HOMEBREW Digest #5397 Sun 17 August 2008

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  pH meters vs strips (Matt Falenski)
  Beer lacking crispness (Jim D)

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---------------------------------------------------------------------- Date: Fri, 15 Aug 2008 08:24:59 -0700 (PDT) From: Matt Falenski <mfalenski at yahoo.com> Subject: pH meters vs strips I would like to know the pros and cons of pH strips vs. inexpensive electronic meters vs. more costly electronic meters. I have been using strips so far, but would like to increase accuracy. How often do electronic meters need to be calibrated? How long does a probe last? Are the inexpensive ones more or less throw-away after X amount of time? Are they any better than using somewhat inexpensive strips? Thanks for the help! Matt Greensburg, PA Return to table of contents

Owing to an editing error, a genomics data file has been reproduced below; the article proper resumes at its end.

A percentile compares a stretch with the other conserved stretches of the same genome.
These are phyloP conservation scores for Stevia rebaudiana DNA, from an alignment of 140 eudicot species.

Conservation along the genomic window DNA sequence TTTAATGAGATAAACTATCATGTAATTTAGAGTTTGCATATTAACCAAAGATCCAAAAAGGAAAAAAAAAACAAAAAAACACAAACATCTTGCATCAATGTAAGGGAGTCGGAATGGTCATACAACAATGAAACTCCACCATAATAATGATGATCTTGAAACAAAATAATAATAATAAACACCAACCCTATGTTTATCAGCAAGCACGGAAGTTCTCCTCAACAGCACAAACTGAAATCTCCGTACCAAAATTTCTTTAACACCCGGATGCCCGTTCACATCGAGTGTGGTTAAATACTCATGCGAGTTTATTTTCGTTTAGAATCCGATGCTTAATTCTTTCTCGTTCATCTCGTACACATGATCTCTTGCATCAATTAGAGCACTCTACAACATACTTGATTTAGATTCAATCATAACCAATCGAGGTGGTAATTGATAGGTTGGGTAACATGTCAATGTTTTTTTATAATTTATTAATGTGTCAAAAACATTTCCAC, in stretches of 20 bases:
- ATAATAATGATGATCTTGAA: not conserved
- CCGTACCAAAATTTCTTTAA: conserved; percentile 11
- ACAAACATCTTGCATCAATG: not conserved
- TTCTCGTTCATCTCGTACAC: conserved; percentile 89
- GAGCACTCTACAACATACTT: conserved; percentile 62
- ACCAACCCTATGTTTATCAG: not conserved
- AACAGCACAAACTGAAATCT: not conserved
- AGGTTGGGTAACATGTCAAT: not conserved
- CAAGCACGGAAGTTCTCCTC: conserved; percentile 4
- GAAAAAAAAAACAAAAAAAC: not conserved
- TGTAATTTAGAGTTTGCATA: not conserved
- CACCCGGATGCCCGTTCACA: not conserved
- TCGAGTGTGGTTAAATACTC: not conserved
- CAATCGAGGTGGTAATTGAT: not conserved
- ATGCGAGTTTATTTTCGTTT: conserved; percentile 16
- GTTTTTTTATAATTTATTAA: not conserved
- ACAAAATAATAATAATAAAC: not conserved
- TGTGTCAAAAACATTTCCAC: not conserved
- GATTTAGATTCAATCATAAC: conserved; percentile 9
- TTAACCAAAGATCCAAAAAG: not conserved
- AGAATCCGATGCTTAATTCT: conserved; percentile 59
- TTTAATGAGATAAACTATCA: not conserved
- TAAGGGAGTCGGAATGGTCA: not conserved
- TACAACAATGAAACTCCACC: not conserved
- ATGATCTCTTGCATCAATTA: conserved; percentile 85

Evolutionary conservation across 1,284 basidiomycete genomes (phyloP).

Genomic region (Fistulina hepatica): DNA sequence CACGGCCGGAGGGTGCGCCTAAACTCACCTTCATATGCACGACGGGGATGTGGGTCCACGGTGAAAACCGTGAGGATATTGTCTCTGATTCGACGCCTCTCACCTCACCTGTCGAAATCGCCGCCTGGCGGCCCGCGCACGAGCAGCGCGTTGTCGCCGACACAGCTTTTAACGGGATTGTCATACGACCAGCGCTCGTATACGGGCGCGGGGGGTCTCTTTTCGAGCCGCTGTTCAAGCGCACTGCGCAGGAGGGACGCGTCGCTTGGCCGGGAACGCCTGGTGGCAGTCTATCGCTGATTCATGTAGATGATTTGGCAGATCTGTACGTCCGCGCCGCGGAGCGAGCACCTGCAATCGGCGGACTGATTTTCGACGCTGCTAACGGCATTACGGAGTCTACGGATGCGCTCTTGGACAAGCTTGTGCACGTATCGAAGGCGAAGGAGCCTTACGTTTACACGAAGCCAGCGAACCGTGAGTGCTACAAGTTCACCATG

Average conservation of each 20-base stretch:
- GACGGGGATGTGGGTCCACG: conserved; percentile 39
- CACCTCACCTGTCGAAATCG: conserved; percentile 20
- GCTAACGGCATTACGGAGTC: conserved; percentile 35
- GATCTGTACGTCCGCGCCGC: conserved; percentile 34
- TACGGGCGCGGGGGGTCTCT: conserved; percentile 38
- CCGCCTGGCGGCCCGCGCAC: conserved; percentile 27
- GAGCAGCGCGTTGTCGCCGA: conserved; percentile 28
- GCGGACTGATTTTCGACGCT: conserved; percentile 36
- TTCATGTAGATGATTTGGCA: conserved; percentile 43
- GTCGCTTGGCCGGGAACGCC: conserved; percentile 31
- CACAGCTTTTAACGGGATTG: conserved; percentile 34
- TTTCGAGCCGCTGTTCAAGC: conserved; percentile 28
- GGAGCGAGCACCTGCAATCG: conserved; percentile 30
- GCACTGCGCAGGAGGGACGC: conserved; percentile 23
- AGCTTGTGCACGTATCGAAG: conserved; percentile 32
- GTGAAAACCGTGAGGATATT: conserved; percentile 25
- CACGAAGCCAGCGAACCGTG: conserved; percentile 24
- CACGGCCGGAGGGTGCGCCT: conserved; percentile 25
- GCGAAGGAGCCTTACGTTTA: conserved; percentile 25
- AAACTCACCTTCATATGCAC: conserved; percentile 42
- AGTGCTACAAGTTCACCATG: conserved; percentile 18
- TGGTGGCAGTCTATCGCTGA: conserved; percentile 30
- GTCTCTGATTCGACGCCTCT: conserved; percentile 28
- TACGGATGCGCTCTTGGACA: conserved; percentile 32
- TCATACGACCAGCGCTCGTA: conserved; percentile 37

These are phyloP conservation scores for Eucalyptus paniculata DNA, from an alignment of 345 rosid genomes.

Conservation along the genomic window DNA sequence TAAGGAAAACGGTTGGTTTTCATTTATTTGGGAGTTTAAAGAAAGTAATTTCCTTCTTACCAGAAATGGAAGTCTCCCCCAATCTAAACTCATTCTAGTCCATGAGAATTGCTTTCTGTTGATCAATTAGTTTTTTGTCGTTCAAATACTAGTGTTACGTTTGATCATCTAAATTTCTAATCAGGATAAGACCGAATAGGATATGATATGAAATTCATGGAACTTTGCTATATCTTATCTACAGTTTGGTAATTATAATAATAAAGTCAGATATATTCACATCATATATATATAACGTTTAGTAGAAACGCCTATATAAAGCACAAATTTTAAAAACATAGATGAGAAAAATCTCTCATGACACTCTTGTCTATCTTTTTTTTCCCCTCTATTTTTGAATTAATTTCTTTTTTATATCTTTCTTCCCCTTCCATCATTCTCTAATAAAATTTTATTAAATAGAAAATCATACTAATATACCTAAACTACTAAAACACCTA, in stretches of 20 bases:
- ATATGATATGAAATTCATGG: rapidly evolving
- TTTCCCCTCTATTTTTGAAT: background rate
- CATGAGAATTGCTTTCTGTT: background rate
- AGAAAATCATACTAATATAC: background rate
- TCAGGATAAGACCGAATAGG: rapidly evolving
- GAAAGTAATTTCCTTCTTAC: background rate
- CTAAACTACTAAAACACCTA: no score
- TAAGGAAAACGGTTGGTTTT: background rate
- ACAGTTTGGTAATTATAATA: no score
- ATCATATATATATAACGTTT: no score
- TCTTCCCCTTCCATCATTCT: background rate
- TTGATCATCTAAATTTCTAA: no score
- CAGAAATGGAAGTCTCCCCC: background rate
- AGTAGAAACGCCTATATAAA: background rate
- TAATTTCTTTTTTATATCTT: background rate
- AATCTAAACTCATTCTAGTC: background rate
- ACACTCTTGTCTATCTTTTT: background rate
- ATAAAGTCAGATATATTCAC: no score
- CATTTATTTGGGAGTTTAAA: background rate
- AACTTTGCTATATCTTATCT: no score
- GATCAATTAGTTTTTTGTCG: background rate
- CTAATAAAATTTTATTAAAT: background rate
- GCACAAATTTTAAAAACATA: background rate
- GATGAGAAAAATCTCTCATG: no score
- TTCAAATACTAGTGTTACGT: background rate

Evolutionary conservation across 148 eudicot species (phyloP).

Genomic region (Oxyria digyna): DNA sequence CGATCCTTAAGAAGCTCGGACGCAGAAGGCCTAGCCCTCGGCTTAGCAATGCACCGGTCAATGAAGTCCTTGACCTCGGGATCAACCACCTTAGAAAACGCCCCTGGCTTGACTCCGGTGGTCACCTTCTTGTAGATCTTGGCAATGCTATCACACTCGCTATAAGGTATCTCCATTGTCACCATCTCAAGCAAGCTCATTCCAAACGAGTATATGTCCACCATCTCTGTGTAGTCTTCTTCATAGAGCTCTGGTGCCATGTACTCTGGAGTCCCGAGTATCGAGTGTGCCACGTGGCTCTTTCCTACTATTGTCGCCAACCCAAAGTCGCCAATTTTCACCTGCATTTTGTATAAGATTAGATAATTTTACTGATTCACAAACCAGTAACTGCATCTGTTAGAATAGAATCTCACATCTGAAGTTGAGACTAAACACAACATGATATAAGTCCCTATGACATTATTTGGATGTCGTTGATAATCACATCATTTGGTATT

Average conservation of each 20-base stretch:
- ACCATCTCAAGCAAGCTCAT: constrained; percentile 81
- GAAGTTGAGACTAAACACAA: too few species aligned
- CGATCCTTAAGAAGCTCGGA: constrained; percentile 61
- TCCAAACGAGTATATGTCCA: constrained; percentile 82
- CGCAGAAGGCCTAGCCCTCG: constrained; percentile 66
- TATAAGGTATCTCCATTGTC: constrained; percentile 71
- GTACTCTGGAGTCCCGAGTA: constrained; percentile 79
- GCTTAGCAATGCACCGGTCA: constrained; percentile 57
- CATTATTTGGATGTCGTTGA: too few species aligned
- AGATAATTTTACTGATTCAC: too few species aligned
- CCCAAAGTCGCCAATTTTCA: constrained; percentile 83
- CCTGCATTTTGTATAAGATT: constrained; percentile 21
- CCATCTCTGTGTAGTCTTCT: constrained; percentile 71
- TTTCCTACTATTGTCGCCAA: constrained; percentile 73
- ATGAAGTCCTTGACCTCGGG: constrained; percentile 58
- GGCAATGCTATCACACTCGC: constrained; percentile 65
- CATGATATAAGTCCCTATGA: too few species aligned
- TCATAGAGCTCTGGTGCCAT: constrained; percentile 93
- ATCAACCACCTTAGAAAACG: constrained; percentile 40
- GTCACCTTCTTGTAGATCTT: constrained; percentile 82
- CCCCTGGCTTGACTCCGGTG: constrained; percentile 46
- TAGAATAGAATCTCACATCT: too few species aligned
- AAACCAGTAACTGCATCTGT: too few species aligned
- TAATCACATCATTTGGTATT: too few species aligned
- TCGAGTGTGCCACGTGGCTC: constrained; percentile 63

Date: Sat, 16 Aug 2008 14:54:55 -0500 From: Jim D <goswell at hotmail.com> Subject: Beer lacking crispness I've brewed about a half dozen batches of various english pale ales and all of them have a quality that I don't care for or want in my beer. The best way for me to describe it is that the beer tastes soft, as in the flavors can't easily be singled out. What I am looking for is crispness, where the malt and the hops can easily be separated when tasting. I've had many commercial beers that have this quality and I'm not sure how to achieve it in my beers. In an effort to be brief, I'll not post all the recipes but recap what most of them had in common. Water: Total Hardness as CaCO3: 120 ppm, Total Alkalinity as CaCO3 77 Na = 13 ppm, Ca = 33 ppm, SO4 = 9 ppm, Cl = 50 ppm. Yeasts Used: Safale S04, and Wyeast London Ale III Grains: British Pale Malt and various crystal malts. Hops: EKG, Target, Fuggles. Fermented in a 6.5 gallon carboy at temps between 65 and 69 ambient temp. I realize this is a tough question to be answered but if anybody has had similar experiences with "soft" tasting beers, I'd appreciate any advice on how to crisp them up. Return to table of contents
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